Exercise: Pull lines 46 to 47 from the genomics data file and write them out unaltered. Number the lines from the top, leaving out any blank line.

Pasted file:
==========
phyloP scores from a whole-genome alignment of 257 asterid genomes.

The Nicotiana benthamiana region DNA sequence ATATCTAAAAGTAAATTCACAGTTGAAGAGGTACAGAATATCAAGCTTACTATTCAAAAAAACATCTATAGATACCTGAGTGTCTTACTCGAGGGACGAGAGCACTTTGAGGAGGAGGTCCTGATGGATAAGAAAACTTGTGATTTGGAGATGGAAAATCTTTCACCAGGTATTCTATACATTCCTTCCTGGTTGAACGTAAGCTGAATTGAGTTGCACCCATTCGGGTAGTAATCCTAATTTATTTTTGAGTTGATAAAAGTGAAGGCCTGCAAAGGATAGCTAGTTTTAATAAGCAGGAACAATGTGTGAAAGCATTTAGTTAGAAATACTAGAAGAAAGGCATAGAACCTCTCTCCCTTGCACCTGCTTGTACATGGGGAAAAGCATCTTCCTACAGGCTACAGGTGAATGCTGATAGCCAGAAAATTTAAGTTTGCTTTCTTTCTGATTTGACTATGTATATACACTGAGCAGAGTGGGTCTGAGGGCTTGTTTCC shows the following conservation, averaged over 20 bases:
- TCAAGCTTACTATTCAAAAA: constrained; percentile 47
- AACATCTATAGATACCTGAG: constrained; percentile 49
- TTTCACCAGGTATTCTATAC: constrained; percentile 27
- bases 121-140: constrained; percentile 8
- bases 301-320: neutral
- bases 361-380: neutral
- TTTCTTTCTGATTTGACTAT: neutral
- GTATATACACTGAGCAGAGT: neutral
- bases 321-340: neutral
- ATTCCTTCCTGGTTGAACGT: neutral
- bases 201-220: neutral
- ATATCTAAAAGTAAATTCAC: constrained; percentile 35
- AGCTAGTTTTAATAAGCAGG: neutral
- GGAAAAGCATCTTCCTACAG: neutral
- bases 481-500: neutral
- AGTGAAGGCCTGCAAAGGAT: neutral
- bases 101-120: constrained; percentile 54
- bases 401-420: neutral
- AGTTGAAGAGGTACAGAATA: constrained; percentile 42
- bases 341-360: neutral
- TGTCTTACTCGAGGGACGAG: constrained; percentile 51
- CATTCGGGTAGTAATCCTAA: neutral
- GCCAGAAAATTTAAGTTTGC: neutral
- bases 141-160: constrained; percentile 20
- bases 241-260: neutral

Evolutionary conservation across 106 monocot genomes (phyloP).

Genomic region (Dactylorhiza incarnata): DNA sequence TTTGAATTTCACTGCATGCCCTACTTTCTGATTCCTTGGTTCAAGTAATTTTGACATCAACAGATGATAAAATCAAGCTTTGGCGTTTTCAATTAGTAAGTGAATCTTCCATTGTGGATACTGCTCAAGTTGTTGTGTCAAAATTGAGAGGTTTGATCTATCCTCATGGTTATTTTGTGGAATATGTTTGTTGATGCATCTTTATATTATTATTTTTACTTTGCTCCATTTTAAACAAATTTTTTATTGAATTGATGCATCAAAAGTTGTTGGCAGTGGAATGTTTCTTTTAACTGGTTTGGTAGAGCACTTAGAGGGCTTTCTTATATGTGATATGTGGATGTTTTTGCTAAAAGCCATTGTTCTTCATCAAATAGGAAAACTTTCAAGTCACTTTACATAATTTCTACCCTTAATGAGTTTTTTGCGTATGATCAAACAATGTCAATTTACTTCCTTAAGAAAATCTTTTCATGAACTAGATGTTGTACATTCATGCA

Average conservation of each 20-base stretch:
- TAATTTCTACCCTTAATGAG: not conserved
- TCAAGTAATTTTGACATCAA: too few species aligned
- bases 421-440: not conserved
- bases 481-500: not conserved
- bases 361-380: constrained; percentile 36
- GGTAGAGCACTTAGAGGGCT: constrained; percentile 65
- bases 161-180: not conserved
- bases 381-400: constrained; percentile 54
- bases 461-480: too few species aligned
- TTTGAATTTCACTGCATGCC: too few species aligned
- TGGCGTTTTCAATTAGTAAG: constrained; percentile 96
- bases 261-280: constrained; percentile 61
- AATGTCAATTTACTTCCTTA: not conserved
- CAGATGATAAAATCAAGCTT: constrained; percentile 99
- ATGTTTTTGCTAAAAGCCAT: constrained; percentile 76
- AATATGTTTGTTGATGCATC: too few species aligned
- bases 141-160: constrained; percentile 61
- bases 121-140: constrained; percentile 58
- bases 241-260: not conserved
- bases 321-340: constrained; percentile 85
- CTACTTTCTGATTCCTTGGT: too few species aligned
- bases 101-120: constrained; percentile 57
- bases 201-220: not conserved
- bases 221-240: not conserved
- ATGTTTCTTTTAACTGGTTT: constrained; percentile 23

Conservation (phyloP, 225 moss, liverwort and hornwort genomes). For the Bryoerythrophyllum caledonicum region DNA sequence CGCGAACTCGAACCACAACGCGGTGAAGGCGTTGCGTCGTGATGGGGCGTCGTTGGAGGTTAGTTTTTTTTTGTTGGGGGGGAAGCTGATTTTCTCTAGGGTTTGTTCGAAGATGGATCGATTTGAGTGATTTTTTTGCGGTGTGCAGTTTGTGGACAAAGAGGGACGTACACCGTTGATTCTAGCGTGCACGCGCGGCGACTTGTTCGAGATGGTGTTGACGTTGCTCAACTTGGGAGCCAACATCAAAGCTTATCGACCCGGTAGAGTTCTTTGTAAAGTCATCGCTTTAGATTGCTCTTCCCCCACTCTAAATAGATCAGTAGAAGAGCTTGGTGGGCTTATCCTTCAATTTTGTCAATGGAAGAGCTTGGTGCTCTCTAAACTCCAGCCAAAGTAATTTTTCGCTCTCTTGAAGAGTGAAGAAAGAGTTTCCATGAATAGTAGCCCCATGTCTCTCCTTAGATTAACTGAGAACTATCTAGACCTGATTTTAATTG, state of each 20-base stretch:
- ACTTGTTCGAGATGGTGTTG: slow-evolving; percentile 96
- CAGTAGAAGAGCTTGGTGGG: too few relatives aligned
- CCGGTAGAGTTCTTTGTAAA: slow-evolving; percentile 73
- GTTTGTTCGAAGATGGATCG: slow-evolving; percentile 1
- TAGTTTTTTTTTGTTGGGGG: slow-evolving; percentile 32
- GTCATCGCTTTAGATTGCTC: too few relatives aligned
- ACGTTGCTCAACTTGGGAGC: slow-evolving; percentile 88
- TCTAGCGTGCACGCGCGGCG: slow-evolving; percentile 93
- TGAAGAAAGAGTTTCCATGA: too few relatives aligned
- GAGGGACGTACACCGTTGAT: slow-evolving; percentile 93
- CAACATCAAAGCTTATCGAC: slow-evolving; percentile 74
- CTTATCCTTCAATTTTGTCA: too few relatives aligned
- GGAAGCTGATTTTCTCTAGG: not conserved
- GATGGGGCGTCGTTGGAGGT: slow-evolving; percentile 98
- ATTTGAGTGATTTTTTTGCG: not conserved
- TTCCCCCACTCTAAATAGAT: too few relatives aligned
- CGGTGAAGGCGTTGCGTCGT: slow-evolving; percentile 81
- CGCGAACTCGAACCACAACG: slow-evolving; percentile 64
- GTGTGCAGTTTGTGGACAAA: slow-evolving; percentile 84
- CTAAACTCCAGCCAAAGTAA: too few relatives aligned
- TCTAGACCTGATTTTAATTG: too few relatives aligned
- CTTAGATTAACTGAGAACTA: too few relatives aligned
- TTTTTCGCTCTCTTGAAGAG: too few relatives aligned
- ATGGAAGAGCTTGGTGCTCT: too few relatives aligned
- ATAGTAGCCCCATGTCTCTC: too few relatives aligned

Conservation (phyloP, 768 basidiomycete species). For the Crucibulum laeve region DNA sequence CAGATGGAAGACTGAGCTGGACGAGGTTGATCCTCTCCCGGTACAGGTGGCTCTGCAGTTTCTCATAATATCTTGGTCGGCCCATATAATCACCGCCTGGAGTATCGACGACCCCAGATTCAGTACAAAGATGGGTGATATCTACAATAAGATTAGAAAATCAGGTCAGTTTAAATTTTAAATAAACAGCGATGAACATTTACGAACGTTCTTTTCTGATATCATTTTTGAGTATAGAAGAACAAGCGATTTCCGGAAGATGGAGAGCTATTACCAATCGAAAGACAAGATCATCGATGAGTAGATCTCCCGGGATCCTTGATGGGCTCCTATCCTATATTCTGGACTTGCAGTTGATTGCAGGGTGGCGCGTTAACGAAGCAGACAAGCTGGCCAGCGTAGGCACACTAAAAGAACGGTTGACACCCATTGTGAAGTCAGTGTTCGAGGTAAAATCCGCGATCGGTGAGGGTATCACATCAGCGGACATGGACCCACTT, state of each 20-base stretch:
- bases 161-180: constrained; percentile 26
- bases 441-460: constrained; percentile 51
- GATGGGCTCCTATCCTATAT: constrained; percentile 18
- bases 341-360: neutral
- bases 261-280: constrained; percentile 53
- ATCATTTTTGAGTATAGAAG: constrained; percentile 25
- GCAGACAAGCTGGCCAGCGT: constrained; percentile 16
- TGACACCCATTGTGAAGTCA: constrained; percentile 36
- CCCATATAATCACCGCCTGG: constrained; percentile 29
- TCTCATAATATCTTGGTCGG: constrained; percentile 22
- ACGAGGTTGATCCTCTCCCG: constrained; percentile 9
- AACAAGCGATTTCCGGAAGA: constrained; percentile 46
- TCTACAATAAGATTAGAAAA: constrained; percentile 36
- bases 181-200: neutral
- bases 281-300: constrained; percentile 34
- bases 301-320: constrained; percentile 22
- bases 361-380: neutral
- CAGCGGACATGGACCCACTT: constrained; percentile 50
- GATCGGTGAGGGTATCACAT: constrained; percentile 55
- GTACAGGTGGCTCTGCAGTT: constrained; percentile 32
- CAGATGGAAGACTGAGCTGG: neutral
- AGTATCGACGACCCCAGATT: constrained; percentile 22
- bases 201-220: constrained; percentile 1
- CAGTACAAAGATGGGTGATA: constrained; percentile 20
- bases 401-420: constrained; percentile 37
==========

- AATATGTTTGTTGATGCATC: too few species aligned
- bases 141-160: constrained; percentile 61